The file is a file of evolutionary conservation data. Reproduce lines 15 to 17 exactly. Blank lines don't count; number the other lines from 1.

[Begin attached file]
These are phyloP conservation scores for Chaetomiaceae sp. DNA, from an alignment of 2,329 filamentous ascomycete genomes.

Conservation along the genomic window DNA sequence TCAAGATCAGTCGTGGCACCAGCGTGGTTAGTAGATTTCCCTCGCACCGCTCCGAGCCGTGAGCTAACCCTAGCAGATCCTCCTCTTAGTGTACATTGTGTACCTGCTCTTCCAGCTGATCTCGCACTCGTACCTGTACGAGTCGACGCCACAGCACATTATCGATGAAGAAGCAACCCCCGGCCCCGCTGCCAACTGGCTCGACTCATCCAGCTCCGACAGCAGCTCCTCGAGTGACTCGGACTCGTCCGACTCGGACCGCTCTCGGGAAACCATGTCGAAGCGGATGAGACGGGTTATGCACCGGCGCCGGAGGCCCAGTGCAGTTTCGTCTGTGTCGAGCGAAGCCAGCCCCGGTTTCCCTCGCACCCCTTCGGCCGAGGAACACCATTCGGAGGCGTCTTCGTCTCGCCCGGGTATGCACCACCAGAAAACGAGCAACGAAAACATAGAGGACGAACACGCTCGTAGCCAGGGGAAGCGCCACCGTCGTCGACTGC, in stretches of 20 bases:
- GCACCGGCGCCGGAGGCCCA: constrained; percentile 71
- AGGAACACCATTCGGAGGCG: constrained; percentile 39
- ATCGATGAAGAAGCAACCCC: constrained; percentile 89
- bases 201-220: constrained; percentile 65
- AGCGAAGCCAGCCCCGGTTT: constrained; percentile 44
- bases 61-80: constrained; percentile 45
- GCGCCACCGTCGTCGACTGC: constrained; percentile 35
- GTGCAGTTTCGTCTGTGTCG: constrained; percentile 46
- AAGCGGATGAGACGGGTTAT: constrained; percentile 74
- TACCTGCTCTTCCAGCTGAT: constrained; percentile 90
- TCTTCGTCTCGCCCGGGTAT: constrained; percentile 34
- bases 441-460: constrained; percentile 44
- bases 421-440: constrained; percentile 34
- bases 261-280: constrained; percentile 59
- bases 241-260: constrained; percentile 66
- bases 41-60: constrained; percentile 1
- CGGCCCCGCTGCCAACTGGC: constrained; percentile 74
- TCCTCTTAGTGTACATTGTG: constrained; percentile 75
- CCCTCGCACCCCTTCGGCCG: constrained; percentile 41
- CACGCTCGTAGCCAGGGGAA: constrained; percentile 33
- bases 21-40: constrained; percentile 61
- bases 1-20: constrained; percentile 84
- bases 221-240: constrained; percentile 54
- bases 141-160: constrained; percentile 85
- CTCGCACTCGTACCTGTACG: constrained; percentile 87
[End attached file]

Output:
- bases 421-440: constrained; percentile 34
- bases 261-280: constrained; percentile 59
- bases 241-260: constrained; percentile 66